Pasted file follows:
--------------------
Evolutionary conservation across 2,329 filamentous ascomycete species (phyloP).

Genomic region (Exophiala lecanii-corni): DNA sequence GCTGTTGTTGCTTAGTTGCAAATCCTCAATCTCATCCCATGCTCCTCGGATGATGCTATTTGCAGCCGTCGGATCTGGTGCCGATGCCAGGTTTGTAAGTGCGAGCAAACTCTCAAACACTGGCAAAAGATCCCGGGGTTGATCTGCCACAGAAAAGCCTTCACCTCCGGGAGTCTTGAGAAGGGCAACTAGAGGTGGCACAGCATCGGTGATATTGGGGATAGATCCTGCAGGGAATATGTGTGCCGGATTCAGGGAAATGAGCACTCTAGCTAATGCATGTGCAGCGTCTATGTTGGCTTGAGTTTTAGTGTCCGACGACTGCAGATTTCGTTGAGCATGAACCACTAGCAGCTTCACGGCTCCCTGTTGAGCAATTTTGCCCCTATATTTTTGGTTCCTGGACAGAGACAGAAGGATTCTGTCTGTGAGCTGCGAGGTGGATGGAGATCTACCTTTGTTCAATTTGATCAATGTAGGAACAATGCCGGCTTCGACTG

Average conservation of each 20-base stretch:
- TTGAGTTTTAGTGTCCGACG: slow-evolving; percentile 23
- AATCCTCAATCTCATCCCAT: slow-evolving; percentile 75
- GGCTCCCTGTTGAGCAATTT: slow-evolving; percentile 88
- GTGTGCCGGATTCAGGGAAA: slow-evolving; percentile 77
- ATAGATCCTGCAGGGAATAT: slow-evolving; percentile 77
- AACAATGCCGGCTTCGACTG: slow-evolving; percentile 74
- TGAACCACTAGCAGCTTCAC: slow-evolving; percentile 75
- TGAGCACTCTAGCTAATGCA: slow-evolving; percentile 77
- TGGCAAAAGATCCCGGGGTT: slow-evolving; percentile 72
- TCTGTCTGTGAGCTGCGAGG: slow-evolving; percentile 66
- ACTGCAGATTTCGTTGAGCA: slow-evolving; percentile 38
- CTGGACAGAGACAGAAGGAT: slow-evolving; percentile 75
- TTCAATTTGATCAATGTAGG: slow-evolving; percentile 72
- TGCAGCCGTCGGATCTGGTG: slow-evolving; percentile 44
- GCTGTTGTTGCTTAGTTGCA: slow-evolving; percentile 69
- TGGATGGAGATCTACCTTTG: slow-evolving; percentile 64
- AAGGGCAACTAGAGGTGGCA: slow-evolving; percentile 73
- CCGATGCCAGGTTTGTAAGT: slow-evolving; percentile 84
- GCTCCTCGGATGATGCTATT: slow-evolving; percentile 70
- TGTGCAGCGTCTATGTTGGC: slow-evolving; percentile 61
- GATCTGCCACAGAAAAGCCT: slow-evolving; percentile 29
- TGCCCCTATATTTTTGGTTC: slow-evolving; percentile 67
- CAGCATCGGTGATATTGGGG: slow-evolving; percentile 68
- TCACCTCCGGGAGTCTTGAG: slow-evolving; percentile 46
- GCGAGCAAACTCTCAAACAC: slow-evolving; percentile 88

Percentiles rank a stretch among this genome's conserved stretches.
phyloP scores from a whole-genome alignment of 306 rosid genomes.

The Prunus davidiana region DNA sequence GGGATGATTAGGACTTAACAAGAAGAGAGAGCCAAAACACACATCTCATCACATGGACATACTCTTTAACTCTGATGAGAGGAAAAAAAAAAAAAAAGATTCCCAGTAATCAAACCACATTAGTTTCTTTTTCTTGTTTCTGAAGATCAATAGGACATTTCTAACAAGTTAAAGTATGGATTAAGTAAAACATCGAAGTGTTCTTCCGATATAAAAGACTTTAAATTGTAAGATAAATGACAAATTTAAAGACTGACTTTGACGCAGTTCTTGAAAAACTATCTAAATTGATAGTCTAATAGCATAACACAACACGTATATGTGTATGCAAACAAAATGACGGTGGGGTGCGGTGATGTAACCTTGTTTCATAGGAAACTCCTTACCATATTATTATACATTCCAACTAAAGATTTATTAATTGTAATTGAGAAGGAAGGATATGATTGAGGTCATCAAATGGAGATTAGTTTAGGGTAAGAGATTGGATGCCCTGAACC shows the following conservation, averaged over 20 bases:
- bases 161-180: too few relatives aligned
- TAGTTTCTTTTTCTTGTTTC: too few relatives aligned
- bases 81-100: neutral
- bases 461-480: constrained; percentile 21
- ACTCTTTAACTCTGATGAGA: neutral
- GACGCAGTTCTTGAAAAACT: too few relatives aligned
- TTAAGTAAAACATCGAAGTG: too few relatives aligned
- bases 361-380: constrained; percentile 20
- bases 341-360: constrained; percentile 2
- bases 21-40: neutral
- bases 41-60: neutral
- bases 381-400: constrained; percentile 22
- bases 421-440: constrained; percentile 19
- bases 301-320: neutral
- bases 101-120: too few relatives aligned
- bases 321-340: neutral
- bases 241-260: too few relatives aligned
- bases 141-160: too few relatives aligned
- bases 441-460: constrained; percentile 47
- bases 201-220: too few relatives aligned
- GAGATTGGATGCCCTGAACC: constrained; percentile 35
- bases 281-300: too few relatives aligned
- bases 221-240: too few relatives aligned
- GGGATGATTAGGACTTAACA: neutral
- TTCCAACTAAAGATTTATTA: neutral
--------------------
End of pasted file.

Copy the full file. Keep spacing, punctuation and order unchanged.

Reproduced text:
Evolutionary conservation across 2,329 filamentous ascomycete species (phyloP).

Genomic region (Exophiala lecanii-corni): DNA sequence GCTGTTGTTGCTTAGTTGCAAATCCTCAATCTCATCCCATGCTCCTCGGATGATGCTATTTGCAGCCGTCGGATCTGGTGCCGATGCCAGGTTTGTAAGTGCGAGCAAACTCTCAAACACTGGCAAAAGATCCCGGGGTTGATCTGCCACAGAAAAGCCTTCACCTCCGGGAGTCTTGAGAAGGGCAACTAGAGGTGGCACAGCATCGGTGATATTGGGGATAGATCCTGCAGGGAATATGTGTGCCGGATTCAGGGAAATGAGCACTCTAGCTAATGCATGTGCAGCGTCTATGTTGGCTTGAGTTTTAGTGTCCGACGACTGCAGATTTCGTTGAGCATGAACCACTAGCAGCTTCACGGCTCCCTGTTGAGCAATTTTGCCCCTATATTTTTGGTTCCTGGACAGAGACAGAAGGATTCTGTCTGTGAGCTGCGAGGTGGATGGAGATCTACCTTTGTTCAATTTGATCAATGTAGGAACAATGCCGGCTTCGACTG

Average conservation of each 20-base stretch:
- TTGAGTTTTAGTGTCCGACG: slow-evolving; percentile 23
- AATCCTCAATCTCATCCCAT: slow-evolving; percentile 75
- GGCTCCCTGTTGAGCAATTT: slow-evolving; percentile 88
- GTGTGCCGGATTCAGGGAAA: slow-evolving; percentile 77
- ATAGATCCTGCAGGGAATAT: slow-evolving; percentile 77
- AACAATGCCGGCTTCGACTG: slow-evolving; percentile 74
- TGAACCACTAGCAGCTTCAC: slow-evolving; percentile 75
- TGAGCACTCTAGCTAATGCA: slow-evolving; percentile 77
- TGGCAAAAGATCCCGGGGTT: slow-evolving; percentile 72
- TCTGTCTGTGAGCTGCGAGG: slow-evolving; percentile 66
- ACTGCAGATTTCGTTGAGCA: slow-evolving; percentile 38
- CTGGACAGAGACAGAAGGAT: slow-evolving; percentile 75
- TTCAATTTGATCAATGTAGG: slow-evolving; percentile 72
- TGCAGCCGTCGGATCTGGTG: slow-evolving; percentile 44
- GCTGTTGTTGCTTAGTTGCA: slow-evolving; percentile 69
- TGGATGGAGATCTACCTTTG: slow-evolving; percentile 64
- AAGGGCAACTAGAGGTGGCA: slow-evolving; percentile 73
- CCGATGCCAGGTTTGTAAGT: slow-evolving; percentile 84
- GCTCCTCGGATGATGCTATT: slow-evolving; percentile 70
- TGTGCAGCGTCTATGTTGGC: slow-evolving; percentile 61
- GATCTGCCACAGAAAAGCCT: slow-evolving; percentile 29
- TGCCCCTATATTTTTGGTTC: slow-evolving; percentile 67
- CAGCATCGGTGATATTGGGG: slow-evolving; percentile 68
- TCACCTCCGGGAGTCTTGAG: slow-evolving; percentile 46
- GCGAGCAAACTCTCAAACAC: slow-evolving; percentile 88

Percentiles rank a stretch among this genome's conserved stretches.
phyloP scores from a whole-genome alignment of 306 rosid genomes.

The Prunus davidiana region DNA sequence GGGATGATTAGGACTTAACAAGAAGAGAGAGCCAAAACACACATCTCATCACATGGACATACTCTTTAACTCTGATGAGAGGAAAAAAAAAAAAAAAGATTCCCAGTAATCAAACCACATTAGTTTCTTTTTCTTGTTTCTGAAGATCAATAGGACATTTCTAACAAGTTAAAGTATGGATTAAGTAAAACATCGAAGTGTTCTTCCGATATAAAAGACTTTAAATTGTAAGATAAATGACAAATTTAAAGACTGACTTTGACGCAGTTCTTGAAAAACTATCTAAATTGATAGTCTAATAGCATAACACAACACGTATATGTGTATGCAAACAAAATGACGGTGGGGTGCGGTGATGTAACCTTGTTTCATAGGAAACTCCTTACCATATTATTATACATTCCAACTAAAGATTTATTAATTGTAATTGAGAAGGAAGGATATGATTGAGGTCATCAAATGGAGATTAGTTTAGGGTAAGAGATTGGATGCCCTGAACC shows the following conservation, averaged over 20 bases:
- bases 161-180: too few relatives aligned
- TAGTTTCTTTTTCTTGTTTC: too few relatives aligned
- bases 81-100: neutral
- bases 461-480: constrained; percentile 21
- ACTCTTTAACTCTGATGAGA: neutral
- GACGCAGTTCTTGAAAAACT: too few relatives aligned
- TTAAGTAAAACATCGAAGTG: too few relatives aligned
- bases 361-380: constrained; percentile 20
- bases 341-360: constrained; percentile 2
- bases 21-40: neutral
- bases 41-60: neutral
- bases 381-400: constrained; percentile 22
- bases 421-440: constrained; percentile 19
- bases 301-320: neutral
- bases 101-120: too few relatives aligned
- bases 321-340: neutral
- bases 241-260: too few relatives aligned
- bases 141-160: too few relatives aligned
- bases 441-460: constrained; percentile 47
- bases 201-220: too few relatives aligned
- GAGATTGGATGCCCTGAACC: constrained; percentile 35
- bases 281-300: too few relatives aligned
- bases 221-240: too few relatives aligned
- GGGATGATTAGGACTTAACA: neutral
- TTCCAACTAAAGATTTATTA: neutral